In Arthur Miller's “Tragedy of the Common Man” his main point is quite simple and pretty much summed up in the title: Tragedy can befall anyone, it is not just a plight of the nobility but is just as commonly expressed in the regular lives of regular people. As laid out in Miller’s writing, many of the great tragedies written about in older literature is that of kings and great heros. Some examples of this are Hamlet, Macbeth, and Oedipus. However the tragic flaws these characters might have they share with the common man as well. This is because the basis of the tragedy is people trying to change their circumstances, trying to prove their worth, or find their way in the world, and failing.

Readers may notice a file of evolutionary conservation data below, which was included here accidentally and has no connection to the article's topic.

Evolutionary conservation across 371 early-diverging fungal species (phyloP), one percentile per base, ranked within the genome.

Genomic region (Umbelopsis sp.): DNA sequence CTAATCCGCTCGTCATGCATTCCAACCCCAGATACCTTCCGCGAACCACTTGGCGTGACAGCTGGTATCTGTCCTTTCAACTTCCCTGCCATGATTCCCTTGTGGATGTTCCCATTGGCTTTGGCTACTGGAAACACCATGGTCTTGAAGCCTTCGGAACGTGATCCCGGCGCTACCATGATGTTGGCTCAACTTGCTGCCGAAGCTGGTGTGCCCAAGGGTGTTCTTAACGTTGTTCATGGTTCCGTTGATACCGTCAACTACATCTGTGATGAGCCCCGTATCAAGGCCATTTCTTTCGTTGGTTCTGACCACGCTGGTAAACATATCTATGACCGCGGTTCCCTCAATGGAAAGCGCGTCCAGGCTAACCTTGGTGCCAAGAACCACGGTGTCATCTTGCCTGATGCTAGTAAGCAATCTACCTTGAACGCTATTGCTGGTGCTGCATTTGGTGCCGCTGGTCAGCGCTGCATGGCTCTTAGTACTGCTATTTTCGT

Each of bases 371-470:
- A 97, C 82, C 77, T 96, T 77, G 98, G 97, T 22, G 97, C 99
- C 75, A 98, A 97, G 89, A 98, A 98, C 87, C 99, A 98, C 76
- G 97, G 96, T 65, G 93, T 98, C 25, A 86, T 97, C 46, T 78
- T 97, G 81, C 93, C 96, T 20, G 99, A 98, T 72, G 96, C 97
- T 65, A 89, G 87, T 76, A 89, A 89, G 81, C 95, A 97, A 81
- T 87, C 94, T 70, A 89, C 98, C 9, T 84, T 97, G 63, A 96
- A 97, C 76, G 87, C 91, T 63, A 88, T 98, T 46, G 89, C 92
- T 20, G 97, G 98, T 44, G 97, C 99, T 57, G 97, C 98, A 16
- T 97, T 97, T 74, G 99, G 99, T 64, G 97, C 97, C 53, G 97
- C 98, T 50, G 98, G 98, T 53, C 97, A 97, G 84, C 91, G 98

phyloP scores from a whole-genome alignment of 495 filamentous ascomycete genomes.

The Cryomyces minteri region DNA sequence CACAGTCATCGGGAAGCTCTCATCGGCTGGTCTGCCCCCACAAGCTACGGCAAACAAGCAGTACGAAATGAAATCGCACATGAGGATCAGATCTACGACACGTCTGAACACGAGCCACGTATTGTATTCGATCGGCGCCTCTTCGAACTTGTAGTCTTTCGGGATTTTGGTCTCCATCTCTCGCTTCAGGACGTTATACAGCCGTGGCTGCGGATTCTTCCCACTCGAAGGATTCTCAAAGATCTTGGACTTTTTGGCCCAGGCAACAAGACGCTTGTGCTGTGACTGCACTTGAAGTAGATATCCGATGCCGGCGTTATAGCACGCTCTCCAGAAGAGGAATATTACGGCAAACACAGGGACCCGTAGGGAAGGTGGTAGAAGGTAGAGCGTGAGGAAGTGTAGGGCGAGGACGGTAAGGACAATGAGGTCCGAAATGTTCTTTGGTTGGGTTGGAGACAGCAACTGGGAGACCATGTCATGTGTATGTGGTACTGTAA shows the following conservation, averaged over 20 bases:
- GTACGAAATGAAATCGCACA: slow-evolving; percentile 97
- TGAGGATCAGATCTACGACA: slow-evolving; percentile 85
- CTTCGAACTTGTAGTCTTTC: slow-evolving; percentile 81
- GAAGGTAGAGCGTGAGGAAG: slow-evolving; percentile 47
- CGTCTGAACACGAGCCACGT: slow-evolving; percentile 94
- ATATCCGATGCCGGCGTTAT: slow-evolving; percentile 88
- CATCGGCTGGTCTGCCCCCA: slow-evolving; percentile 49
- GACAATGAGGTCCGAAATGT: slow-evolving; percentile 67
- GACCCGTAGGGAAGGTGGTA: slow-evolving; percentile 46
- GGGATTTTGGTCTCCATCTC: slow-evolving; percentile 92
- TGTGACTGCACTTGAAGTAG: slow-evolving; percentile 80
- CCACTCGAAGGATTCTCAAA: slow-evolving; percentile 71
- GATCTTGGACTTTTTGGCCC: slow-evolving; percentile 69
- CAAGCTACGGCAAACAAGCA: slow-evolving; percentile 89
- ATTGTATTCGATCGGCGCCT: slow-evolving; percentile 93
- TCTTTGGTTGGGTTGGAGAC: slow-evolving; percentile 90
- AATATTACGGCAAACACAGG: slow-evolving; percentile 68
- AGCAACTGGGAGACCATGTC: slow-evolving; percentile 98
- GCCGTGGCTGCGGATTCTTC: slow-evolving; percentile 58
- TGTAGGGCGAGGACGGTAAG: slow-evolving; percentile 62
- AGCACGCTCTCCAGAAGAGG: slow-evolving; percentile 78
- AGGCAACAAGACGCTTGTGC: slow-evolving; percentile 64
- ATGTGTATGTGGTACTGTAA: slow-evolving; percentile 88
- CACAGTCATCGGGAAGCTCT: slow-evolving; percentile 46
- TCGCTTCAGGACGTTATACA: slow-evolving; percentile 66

In my search for some background on this essay I found a very interesting article about how Arthur Miller wrote this essay a short time after releasing his play “Death of A Salesman”, a play that fits into this idea that the tragic flaws of the nobility applies to the common man.
My original idea of what tragedy is was “Bad things happen to people” and I enjoyed reading this essay because it adds another dimension to my thoughts about the subject. The idea that subjects of tragedy have a potentially tragic flaw in their person, regardless of situation means that tragedy is more than chance, that there is more reasoning than just unfortunate circumstances.